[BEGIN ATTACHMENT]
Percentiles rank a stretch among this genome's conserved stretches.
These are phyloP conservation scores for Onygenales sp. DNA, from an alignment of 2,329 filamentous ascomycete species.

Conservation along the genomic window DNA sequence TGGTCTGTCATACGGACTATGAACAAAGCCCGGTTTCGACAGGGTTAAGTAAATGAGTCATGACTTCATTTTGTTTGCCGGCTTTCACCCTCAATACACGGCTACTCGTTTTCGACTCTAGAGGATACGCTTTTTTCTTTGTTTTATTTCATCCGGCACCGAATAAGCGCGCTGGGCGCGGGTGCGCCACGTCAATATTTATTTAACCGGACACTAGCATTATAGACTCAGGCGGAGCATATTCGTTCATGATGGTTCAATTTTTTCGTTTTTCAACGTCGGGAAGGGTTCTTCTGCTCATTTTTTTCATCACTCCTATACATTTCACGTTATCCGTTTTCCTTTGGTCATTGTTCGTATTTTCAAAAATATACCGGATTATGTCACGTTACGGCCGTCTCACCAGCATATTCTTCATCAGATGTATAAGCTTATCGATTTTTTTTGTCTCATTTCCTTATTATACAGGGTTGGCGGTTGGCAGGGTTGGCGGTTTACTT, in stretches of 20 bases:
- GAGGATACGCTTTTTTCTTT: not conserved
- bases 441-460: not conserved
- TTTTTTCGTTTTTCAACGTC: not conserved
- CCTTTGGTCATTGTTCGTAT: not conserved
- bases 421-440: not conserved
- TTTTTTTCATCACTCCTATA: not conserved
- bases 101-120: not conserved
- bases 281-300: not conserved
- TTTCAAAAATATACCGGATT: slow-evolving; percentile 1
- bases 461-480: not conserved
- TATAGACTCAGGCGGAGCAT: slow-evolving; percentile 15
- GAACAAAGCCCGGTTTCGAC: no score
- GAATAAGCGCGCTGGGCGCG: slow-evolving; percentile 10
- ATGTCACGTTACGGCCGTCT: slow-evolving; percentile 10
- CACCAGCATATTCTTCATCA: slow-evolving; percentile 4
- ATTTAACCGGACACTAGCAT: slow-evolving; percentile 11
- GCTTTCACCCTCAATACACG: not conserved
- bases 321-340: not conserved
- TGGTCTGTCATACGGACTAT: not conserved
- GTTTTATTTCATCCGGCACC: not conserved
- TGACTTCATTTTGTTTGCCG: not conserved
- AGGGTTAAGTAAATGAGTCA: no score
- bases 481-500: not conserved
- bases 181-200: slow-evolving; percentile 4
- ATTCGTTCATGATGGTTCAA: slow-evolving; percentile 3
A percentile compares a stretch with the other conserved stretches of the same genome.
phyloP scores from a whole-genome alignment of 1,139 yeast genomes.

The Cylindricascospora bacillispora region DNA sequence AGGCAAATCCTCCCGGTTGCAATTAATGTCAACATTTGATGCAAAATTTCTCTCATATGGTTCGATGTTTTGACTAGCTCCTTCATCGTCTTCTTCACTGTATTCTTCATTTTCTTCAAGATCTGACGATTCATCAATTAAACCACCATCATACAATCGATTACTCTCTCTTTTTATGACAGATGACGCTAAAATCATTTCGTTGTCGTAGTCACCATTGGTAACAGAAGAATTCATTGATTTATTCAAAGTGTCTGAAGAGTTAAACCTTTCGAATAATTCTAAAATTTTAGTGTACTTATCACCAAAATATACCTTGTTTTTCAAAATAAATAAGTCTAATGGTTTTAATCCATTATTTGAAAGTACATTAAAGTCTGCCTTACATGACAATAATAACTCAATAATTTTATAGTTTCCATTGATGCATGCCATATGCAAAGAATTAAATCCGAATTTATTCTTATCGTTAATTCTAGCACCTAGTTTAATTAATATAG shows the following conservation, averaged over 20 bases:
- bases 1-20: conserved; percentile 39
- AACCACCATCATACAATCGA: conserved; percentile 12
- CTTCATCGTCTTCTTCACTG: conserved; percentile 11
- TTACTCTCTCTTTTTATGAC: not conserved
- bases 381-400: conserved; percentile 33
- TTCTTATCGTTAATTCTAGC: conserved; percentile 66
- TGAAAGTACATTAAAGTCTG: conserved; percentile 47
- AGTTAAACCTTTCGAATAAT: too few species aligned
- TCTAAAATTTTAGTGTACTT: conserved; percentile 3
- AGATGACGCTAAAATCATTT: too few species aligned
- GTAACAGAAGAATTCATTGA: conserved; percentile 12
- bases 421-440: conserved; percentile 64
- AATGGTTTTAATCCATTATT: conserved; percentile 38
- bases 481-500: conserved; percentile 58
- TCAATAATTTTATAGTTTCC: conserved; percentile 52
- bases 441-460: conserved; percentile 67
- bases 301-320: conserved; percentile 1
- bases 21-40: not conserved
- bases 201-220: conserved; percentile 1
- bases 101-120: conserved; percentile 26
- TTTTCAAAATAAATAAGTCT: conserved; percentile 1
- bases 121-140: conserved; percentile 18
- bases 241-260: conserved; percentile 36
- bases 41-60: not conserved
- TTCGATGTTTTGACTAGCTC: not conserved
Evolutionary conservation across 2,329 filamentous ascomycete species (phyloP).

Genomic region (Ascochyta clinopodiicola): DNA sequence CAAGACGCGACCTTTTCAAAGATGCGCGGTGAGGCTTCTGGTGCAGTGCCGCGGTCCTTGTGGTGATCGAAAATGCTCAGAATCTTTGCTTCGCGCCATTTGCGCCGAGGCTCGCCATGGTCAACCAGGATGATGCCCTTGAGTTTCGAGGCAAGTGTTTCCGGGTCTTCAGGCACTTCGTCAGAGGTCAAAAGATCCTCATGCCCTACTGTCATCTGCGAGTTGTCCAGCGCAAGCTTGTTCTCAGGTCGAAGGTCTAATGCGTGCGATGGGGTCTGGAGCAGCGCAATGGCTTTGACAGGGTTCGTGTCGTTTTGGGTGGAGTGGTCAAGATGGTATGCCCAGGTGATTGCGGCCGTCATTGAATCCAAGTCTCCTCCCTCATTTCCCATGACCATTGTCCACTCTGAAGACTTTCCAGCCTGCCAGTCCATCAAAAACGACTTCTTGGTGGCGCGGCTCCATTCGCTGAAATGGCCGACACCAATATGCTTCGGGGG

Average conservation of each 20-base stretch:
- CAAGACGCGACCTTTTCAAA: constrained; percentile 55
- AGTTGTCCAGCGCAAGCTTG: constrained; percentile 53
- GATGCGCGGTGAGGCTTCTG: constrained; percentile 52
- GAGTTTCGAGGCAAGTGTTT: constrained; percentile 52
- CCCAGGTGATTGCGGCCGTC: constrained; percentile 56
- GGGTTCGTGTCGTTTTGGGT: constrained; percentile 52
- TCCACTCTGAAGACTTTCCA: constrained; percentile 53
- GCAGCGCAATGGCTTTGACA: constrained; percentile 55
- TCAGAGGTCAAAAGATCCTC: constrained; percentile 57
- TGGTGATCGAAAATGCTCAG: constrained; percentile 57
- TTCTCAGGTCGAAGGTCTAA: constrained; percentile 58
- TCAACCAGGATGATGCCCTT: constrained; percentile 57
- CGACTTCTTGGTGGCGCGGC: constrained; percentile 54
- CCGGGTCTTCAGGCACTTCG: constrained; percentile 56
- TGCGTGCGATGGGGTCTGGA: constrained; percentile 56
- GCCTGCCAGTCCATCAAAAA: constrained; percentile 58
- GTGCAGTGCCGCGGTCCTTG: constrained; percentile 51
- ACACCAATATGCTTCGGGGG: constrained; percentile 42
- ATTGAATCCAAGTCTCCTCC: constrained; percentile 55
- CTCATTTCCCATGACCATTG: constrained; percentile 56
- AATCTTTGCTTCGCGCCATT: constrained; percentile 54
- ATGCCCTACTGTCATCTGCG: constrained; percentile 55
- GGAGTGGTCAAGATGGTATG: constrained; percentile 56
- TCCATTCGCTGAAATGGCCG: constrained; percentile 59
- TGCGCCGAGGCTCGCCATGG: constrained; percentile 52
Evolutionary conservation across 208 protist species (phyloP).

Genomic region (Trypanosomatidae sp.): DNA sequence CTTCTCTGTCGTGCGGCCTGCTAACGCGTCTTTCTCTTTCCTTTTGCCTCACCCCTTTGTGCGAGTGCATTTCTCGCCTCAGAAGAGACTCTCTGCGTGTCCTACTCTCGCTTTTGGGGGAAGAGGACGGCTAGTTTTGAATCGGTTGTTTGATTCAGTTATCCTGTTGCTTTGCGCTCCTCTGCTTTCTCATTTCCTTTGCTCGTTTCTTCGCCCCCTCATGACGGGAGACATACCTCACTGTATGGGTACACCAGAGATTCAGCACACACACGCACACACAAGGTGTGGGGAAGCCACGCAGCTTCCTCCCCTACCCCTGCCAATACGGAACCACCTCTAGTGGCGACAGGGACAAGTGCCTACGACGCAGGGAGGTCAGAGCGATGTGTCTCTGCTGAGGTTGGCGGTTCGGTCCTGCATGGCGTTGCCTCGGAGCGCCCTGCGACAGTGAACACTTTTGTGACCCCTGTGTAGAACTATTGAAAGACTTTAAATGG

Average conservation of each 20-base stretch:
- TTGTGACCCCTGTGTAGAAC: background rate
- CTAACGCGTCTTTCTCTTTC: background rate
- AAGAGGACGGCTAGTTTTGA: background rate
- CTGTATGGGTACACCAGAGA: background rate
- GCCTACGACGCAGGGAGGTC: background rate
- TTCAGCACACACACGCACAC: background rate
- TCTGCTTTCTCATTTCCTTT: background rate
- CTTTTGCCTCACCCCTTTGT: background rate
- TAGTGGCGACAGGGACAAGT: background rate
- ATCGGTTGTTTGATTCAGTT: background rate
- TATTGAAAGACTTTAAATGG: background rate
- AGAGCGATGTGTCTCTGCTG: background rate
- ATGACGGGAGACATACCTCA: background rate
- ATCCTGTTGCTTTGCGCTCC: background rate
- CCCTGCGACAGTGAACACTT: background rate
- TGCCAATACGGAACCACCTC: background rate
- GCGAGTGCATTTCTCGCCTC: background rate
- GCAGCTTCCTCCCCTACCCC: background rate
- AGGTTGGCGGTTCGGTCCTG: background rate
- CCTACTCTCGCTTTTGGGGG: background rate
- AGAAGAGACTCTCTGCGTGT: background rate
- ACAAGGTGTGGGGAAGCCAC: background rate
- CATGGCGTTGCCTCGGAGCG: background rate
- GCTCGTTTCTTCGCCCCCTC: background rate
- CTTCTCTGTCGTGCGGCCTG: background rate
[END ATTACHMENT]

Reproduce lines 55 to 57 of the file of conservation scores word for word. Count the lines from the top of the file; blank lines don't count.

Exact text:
- bases 41-60: not conserved
- TTCGATGTTTTGACTAGCTC: not conserved
Evolutionary conservation across 2,329 filamentous ascomycete species (phyloP).